Though many utilities may think of the residential and non-residential sectors of the solar business as somewhat tangential to their concerns, they might want to think again, according to Solar Electric Power Association (SEPA) VP Bob Gibson.

As an increasingly dynamic expression of customer choice, the former NRECA executive explained, utilities can benefit from an awareness of trends in solar.

“Growth in customer-sited solar affects utility planning and operations,” he said. “Customers see their utilities as the energy experts, and expect to get informed answers to questions about electricity, including solar." 

Five key points are particularly relevant as the Obama administration’s Clean Power Plan, increased state renewables mandates, and a rising opportunity in community shared arrays push utilities toward more solar.

There is no doubt about economies of scale. Median prices for residential systems between 8 kW and 10 kW were about 15% lower in cost in 2014 than those between 2 kW and 4 kW. Non-residential systems over 1,000 kW were about $2.70 per watt in 2014, 36% less costly than non-residential systems of less than 10 kW, which had a median price of $4.20 per watt. “Even greater economies of scale may arise when progressing to utility-scale systems,” the study reports.

“Larger systems cost less than smaller systems and nobody debates it,” Barbose said. “The only matter of debate is how the benefits compare. Those who advocate for policy support for smaller systems argue they offer greater benefits that compensate for the greater cost.”

Second, modules of over 18% efficiency cost a premium of $0.80 per watt in 2014, both in residential systems and non-residential systems of over 500 kW. Though solar researchers are urgently pursuing higher module efficiency, that premium is greater than balance of system (BOS) and array size savings.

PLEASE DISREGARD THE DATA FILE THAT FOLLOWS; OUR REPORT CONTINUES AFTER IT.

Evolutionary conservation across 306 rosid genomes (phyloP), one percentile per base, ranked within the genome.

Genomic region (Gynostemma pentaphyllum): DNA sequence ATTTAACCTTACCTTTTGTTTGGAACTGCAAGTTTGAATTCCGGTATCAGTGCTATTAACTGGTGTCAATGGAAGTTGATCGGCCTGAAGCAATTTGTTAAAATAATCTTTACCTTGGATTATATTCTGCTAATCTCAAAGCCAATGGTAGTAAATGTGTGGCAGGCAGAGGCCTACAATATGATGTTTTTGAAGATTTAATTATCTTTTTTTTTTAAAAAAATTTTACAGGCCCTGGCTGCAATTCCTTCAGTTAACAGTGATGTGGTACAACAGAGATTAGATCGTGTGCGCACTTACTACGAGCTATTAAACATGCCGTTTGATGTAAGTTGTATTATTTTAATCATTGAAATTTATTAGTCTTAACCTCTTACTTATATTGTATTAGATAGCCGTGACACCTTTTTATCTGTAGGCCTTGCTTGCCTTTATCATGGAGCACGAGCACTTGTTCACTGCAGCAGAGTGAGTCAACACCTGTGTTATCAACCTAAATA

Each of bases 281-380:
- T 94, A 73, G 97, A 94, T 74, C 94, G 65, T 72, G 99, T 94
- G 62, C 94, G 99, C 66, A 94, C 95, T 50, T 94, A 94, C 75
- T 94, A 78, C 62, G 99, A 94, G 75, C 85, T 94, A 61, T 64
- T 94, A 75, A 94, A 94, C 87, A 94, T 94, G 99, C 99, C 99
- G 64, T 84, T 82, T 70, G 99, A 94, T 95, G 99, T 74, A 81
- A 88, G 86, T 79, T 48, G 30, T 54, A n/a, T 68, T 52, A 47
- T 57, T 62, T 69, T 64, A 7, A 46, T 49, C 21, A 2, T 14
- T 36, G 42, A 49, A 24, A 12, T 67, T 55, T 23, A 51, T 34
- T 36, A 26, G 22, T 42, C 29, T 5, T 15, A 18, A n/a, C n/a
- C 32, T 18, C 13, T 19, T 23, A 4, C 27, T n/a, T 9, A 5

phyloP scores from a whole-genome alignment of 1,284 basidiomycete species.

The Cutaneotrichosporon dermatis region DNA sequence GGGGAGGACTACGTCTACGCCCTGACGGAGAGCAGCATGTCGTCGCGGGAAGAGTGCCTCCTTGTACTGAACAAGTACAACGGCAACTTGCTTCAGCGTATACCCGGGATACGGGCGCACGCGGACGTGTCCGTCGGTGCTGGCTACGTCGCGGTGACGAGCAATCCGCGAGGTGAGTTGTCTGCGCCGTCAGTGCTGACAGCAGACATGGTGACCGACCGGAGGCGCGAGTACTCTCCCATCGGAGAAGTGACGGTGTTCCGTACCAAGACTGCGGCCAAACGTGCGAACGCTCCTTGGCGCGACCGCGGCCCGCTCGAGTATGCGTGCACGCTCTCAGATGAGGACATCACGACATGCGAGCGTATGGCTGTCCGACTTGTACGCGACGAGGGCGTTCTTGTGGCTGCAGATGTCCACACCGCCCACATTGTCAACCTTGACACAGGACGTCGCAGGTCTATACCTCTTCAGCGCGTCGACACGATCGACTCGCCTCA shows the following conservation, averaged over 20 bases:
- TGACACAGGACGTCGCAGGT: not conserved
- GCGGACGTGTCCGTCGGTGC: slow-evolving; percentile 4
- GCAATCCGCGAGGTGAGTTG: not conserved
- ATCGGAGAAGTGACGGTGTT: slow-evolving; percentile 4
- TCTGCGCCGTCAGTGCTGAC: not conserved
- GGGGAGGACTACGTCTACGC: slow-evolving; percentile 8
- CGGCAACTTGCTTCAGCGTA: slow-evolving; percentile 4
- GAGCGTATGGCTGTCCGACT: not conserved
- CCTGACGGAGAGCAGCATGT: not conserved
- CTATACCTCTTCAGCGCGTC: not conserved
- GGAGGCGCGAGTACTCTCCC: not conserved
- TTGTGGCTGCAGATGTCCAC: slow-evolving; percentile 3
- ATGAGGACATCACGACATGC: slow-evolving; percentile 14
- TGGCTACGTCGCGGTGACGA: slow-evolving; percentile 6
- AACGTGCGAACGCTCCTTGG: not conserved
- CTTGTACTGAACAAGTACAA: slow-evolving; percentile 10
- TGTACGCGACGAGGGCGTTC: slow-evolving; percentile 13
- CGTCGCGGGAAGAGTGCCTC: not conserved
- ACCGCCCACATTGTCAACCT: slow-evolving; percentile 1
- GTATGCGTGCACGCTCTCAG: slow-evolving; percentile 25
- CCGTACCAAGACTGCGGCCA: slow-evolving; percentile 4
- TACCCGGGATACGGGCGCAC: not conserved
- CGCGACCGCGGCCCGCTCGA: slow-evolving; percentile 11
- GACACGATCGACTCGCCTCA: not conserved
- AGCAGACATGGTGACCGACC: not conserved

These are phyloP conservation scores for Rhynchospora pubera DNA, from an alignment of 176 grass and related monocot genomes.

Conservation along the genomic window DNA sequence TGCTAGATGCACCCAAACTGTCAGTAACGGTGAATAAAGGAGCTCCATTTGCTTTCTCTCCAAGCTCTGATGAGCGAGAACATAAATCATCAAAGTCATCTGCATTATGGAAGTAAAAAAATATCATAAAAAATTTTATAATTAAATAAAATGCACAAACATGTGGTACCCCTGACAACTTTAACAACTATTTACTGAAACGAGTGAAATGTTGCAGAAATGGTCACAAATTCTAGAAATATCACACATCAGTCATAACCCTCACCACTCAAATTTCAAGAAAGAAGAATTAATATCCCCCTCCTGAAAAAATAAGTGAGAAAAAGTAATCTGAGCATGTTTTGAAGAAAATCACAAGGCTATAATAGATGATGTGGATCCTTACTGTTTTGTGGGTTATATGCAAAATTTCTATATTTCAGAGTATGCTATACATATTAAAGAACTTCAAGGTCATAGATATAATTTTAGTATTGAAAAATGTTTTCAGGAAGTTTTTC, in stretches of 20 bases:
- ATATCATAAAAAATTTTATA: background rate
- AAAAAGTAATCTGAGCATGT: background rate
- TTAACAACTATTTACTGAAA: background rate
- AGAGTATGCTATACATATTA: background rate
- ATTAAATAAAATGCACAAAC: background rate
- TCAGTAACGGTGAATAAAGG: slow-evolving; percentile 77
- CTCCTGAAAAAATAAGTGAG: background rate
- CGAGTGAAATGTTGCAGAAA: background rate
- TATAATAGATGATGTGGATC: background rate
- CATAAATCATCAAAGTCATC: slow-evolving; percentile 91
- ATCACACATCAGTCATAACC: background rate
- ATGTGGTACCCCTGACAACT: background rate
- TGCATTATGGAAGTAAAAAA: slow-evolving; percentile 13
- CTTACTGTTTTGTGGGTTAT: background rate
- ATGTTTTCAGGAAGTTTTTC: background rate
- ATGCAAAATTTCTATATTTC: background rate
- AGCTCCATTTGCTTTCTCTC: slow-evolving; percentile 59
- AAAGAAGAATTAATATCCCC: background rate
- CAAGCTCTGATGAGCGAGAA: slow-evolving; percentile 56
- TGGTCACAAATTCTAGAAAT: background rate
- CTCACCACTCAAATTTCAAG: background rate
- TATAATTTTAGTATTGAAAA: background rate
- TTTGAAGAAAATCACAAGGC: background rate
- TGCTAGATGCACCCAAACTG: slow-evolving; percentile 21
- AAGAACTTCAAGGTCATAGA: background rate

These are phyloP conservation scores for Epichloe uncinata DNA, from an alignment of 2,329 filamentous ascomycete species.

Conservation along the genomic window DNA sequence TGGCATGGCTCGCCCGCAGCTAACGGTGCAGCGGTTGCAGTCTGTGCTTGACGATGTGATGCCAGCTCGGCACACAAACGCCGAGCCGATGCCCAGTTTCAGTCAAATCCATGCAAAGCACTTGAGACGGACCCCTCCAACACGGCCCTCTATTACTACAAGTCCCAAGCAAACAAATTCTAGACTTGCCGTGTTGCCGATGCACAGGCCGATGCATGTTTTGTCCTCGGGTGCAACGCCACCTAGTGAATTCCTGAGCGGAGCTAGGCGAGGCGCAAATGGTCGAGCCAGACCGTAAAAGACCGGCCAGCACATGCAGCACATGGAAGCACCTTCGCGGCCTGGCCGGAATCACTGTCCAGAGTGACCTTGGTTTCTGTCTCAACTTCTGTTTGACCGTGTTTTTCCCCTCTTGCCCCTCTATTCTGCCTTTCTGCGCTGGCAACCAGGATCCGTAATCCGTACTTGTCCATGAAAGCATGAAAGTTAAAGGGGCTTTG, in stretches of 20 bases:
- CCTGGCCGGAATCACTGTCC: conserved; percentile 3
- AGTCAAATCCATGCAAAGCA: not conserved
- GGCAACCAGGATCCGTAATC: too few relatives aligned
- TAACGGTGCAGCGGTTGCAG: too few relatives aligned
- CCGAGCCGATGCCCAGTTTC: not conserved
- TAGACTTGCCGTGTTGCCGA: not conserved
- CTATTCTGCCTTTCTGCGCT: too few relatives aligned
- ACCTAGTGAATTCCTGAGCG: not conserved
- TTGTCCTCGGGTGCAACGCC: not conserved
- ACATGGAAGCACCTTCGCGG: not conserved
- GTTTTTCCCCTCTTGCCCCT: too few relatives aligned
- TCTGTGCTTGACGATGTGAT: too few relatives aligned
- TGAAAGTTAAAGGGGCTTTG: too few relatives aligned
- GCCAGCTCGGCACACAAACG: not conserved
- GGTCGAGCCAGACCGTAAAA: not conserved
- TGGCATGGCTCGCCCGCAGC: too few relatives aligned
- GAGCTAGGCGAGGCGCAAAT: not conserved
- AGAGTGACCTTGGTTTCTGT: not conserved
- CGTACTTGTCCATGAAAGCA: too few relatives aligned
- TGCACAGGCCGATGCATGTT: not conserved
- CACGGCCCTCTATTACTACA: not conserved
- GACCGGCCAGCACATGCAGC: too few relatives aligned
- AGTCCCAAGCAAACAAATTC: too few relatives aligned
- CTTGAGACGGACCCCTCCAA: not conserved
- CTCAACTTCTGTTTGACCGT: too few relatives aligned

Third, microinverters, which have captured a third of the residential market and a fifth of the below 500 kW non-residential market, similarly come with a premium that is greater than any soft cost savings they defray.

Fourth, racking that tracks the sun across the sky has captured about 20% of the large non-residential market. It boosts costs about 15%, or $0.40 per watt, over fixed-tilt, ground-mounted systems, and 19%, or $0.50 per watt, over roof-mounted projects. The data suggests that cost premium about matches the increased electricity generation.

Finally, incentives from states and utilities, in the form of upfront rebates for system expenditures or as returns for system performance, have also “fallen substantially since their peak a decade ago,” the paper reports. The incentives drop has tracked a “roughly 70% to 120%” installed cost drop.

Though incentives have supported the installed cost drop in solar, their decline is an indication of the success of policymakers’ deliberate strategy to use predictable, transparent incentive reductions to signal the industry of the need to keep downward pressure on soft costs. That pressure, Barbose said, “pushes the entire industry toward greater efficiencies and reduced margins.”